FORT MYERS, Fla. — She tries to avoid the word. What she says is that her mom is in Guatemala. Or that her mom has been deported and will try to come back soon.
Adelaida Reynoso and her mother, María, were among the first migrant families broken up by the Trump administration, on July 31, 2017, long before the government acknowledged it was separating parents and children at the border.
They haven’t seen each other since.
Adelaida is now 9, a third-grader in southwest Florida, one of the top students in her class, carrying a thick English dictionary in a purple backpack. María, now 31, was deported alone to rural Guatemala. She has met with lawyers and smugglers and priests about reuniting with her daughter. Nothing has worked.
Despite a massive legal effort and protest movement, many of the migrant families split up at the border remain apart. The children have now spent enough time in the United States to narrate their stories of separation in fluent English. Their parents are back in Central America, watching sons and daughters grow up over grainy video calls.
One call came last month, from Sacapulas, Guatemala, to Fort Myers, Fla., as Adelaida leaped off the school bus on a quiet, palm-tree-lined street.
“I want to show you my papers from class,” the girl told her mother. “It’s the report about how I behave.”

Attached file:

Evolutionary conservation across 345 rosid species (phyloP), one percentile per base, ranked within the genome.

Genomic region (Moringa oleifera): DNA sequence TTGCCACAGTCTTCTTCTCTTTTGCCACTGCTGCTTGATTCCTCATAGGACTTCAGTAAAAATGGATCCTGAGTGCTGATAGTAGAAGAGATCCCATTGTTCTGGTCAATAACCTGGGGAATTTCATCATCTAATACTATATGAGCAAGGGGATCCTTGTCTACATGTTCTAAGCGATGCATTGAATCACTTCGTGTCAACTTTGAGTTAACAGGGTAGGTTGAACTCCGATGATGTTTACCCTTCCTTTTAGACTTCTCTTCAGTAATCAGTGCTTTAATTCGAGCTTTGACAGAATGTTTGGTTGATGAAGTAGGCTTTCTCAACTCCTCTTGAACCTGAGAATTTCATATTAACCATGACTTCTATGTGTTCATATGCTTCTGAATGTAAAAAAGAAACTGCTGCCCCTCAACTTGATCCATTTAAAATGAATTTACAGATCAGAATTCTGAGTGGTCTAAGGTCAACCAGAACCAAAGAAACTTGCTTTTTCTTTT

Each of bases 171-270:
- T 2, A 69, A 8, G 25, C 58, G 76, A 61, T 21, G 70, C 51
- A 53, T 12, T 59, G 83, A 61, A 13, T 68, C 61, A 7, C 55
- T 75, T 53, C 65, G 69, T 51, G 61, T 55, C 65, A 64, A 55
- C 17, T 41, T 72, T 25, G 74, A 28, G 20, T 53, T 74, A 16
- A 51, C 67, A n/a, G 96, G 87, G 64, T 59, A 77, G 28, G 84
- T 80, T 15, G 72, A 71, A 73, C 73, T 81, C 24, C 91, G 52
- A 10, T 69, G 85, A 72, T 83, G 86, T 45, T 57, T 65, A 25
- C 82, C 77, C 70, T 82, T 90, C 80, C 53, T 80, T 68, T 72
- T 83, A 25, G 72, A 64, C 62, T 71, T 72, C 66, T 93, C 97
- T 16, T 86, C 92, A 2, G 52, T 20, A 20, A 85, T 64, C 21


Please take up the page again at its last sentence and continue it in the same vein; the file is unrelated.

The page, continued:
She held the black cellphone in front of her. On the screen, her mother’s face was blurry, a sliver of the Guatemalan countryside in the background.
“I got a 100 and a 92 and two A’s.”
“How smart,” her mom’s voice crackled through the phone.
Adelaida wore a red polo shirt and a ponytail. She waved her books in front of the phone. She showed her mother her bus stop, a stretch of sidewalk outside the two-bedroom apartment she shared with 11 people, including two aunts and an uncle.
“Do you have any homework?” María asked.
“No, they didn’t give us any today,” Adelaida said.
María summoned her most maternal voice.
“When you get home, you need to wash your hair,” she said.
They stared at each other and said nothing. Adelaida moved her finger over the image of her mother’s face, caressing the screen.
“You’re always in my heart,” Adelaida said.
It’s the same every afternoon. Adelaida spends her days at Manatee Elementary, her English vocabulary overtaking her Spanish. Then she goes home and looks at her mother’s face on the phone.
Some days, Adelaida gets angry. When other kids in class talk about their mothers. When her aunt kisses her cousin Angel good night, but not her.
María can see her daughter’s eyes getting big and glassy, her face turning red.